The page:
The setting is Austin, Texas, but the issues on the minds of educators attending the TCEA 2013 convention and exposition this week are universal. The event, which attracts teachers and IT leaders from across the state and around the country, formally kicked off this morning with a keynote address by Peter Sheahan, author of six books, including FL!P: How to Turn Everything You Know on Its Head and Succeed Beyond Your Wildest Imaginings, Making IT Happen: Turning Your Good Ideas Into Great Re$ults and Generation Y: Thriving and Surviving with Generation Y at Work.
As CEO and co-founder of ChangeLabs, a global consultancy delivering large-scale behavioral change projects for clients such as HP, IBM and Microsoft, Sheahan specializes in difficult transitions. So he sympathizes with the K–12 community and the many ways in which the traditional teaching and learning paradigm has been upended in recent years.
“Teaching is possibly the only profession on earth that happens primarily behind closed doors, with very little peer review,” he told attendees. “We shut the door, and it happens in isolation.”
Sheahan drew on his experience assisting Australian schools with their own “education revolution” — a nationwide move toward one-to-one computing — to help the educators attending the TCEA convention overcome their own anxieties about integrating technology into the classroom in meaningful ways.
“People who respond best to change are those who make the right assumptions about what’s changing, how quickly it will change and how best to respond to that change, and who believe strongly in their own ability to respond to that change,” he said.
“When we went on this journey in Australia, we thought if we just gave teachers enough technology, it would transform the classroom experience,” Sheahan explained.
It was an assumption that he said proved to be “deluded.” In working with thousands of schools across the continent and tens of thousands of teachers, he discovered that 50 percent of the notebook computers that were funneled into the schools were still in their boxes 90 days after they were delivered.
The lesson, Sheahan said, was this: Making technological change meaningful and enduring isn’t about the device or the infrastructure that’s needed to support it. Instead, he urged, “Give equal or more attention to the journey of behavioral change. It’s not about technology acquisition, but rather, technology application.”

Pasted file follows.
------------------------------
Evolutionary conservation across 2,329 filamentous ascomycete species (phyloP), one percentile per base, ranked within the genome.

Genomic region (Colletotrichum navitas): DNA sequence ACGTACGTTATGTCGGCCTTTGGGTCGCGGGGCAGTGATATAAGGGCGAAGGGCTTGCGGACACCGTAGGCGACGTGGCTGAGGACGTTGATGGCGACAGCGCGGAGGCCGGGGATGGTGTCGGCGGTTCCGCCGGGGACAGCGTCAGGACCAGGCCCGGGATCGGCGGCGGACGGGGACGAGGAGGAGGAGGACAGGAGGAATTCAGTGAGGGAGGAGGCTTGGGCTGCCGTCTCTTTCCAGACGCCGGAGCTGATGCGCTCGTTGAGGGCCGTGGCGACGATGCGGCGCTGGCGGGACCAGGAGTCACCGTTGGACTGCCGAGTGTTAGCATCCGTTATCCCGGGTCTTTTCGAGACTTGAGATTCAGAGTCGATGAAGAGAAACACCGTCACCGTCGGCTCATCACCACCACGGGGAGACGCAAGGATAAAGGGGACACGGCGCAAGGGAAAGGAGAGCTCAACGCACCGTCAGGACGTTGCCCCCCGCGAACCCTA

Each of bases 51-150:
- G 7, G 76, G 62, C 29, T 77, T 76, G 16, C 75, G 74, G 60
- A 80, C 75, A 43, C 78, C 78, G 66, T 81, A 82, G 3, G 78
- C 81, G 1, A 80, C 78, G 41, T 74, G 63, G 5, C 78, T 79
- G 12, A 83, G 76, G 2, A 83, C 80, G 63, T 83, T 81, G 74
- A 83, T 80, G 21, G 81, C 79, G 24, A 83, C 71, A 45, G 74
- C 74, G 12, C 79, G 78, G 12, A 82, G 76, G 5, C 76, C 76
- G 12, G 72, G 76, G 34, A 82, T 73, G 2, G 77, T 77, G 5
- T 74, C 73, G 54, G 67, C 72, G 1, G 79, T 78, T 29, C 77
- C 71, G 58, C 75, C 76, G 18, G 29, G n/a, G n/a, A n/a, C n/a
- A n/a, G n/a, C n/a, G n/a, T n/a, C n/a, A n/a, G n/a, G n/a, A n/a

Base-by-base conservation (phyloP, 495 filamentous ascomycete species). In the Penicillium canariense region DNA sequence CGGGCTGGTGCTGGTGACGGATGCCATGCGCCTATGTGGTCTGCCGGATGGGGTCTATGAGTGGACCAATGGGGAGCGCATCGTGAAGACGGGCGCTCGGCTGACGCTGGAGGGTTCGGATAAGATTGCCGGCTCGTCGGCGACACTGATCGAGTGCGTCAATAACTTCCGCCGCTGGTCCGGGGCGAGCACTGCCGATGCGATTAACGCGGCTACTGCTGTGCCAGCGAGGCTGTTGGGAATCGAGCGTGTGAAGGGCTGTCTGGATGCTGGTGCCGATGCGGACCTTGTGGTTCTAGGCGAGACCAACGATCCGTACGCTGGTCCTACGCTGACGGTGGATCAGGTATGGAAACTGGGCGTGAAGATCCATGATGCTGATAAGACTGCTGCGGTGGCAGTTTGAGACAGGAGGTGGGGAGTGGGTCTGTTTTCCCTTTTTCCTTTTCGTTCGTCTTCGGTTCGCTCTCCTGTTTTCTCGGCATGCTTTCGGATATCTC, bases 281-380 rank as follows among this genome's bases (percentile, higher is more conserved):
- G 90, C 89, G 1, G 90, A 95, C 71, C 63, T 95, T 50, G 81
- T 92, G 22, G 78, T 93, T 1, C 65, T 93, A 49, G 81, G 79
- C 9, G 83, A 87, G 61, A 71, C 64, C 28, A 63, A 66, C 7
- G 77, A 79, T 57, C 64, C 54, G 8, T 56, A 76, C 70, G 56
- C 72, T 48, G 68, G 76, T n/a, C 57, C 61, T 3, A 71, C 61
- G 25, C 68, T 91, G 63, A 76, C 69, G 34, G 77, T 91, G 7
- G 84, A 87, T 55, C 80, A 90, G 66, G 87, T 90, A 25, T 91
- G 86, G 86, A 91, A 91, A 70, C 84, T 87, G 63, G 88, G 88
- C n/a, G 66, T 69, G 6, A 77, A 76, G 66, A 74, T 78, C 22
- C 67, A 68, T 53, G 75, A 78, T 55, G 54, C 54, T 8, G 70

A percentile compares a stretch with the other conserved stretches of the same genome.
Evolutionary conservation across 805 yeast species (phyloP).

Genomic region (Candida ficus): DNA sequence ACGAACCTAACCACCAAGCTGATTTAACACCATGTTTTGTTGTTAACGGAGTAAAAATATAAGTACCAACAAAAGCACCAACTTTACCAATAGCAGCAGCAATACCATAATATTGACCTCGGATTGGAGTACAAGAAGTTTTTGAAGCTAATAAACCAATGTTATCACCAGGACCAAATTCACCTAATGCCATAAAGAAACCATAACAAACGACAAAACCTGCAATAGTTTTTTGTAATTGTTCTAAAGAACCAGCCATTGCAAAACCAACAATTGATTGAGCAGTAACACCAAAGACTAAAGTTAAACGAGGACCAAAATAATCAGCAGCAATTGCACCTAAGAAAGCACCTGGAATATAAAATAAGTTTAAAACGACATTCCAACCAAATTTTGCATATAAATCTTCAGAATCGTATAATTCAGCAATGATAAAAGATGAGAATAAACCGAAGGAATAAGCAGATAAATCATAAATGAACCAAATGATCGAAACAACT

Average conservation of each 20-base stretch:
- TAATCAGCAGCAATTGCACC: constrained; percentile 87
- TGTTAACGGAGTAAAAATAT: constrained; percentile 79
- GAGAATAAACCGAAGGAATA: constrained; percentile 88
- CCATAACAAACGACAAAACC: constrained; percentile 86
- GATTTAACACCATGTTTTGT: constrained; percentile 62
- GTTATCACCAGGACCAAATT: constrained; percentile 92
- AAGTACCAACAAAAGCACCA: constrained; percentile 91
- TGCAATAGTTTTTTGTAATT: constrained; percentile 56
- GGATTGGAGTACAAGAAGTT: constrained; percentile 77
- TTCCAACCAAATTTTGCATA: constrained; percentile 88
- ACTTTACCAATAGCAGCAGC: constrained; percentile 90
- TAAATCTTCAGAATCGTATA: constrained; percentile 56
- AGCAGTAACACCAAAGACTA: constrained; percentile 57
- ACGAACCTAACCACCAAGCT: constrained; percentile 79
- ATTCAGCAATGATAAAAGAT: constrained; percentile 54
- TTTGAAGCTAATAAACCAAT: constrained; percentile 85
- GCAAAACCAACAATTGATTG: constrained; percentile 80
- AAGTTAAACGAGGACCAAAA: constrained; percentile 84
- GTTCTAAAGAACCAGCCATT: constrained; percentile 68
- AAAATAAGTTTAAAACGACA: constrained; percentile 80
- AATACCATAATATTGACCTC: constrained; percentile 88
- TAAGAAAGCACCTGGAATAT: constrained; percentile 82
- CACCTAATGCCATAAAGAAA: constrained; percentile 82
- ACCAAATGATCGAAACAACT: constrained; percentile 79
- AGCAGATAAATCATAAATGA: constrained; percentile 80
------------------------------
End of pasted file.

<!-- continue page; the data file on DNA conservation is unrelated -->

Sheahan conceded that a fear of ceding control in the classroom precludes many teachers from embracing technology. “To be vulnerable or exposed in the classroom environment is difficult,” he said.
“But sometimes, you have to step over the ledge and into the unknown to make real progress. Technology doesn’t make an average teacher outstanding. Teachers have to be engaged and willing to take serious risks to effect real change,” Sheahan said.
Embrace Challenges One at a Time
To illustrate his points, Sheahan shared several examples of potentially disruptive changes in the business environment and how companies such as Hyundai, Genentech and Tesco innovated in response to those changes.
Tesco, a United Kingdom-based grocery and general merchandise retailer with more than 6,300 stores around the world, once plastered the wall of a subway station in Seoul, South Korea, with photos of more than 500 foods and other items that people typically buy at the grocery store and invited commuters who saw the wall to scan the QR codes of items they wanted to purchase using the Tesco Homeplus app on their smartphones, thereby adding those items to an online shopping cart. The virtual shopping experiment made headlines in Korea — and has the potential to revolutionize online shopping worldwide, Sheahan explained.
Such innovation extends to school classrooms as well, he continued. It involves “going out of your way to create an affinity for the notion of using technology, to change the culture,” he said. “Change is slow, so you have to constantly create anchors to show that you’re making progress. You have to celebrate the much harder journey of the everyday.”
To ease the process, Sheahan recommended that educators avoid trying “to bite off too much, too early.” Instead, embrace one technology, one challenge, at a time. In his experience, teachers do better when they use the technology they already have.
“I bet 95 percent of you have access to technology that you use in other parts of your life: Use it!” he said. “Don’t let acquisition become a barrier in the journey. It’s not about the technology; it’s about the teacher, about driving yourself to do things differently.”
Sheahan extended this logic to the process of teaching and learning, noting that the traditional classroom paradigm of the teacher lecturing the student — also known as “jug to mug,” he joked — no longer applies.
“When left to their own devices, what do people gravitate to?” he asked. “When you don’t enforce structure around them that changes their behavior, they go to Facebook, Twitter, Amazon. They connect, they collaborate, they share.”
Teachers who recognize this reality and find a way to embrace technology will be amazed at what they — and their students — can accomplish, Sheahan concluded.
“Your success in the classroom using technology is directly proportionate to your belief in your ability to do it.” When in doubt, he added, “just fake it!”